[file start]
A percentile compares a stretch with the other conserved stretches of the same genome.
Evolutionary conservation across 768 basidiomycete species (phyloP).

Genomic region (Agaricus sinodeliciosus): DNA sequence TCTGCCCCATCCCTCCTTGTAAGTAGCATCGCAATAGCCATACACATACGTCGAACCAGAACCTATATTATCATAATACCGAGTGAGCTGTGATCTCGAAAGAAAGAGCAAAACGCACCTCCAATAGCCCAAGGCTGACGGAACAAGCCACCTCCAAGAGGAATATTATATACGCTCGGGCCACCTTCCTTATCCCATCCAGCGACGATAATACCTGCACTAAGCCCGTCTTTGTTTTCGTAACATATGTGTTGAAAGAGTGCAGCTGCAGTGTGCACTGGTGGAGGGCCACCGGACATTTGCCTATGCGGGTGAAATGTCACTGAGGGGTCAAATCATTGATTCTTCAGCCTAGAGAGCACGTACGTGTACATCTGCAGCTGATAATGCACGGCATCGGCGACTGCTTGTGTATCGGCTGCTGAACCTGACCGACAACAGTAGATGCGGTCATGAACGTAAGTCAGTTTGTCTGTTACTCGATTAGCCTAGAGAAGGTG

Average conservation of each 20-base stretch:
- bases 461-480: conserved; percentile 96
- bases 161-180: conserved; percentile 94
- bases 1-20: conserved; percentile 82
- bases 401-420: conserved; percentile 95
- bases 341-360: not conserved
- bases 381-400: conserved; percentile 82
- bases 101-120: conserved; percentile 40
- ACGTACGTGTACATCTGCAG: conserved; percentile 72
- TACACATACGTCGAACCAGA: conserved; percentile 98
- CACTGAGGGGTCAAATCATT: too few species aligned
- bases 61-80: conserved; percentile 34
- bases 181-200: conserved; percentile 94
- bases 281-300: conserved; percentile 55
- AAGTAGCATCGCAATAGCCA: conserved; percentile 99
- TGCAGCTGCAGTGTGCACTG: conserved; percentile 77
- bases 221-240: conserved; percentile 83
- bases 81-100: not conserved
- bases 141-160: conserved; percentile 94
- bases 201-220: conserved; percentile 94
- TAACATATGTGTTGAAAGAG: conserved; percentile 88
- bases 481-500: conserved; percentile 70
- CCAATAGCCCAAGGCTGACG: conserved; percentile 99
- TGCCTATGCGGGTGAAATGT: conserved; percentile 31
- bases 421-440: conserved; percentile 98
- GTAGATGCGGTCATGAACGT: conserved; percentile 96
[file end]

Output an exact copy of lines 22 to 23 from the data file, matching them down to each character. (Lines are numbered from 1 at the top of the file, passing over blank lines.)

- bases 141-160: conserved; percentile 94
- bases 201-220: conserved; percentile 94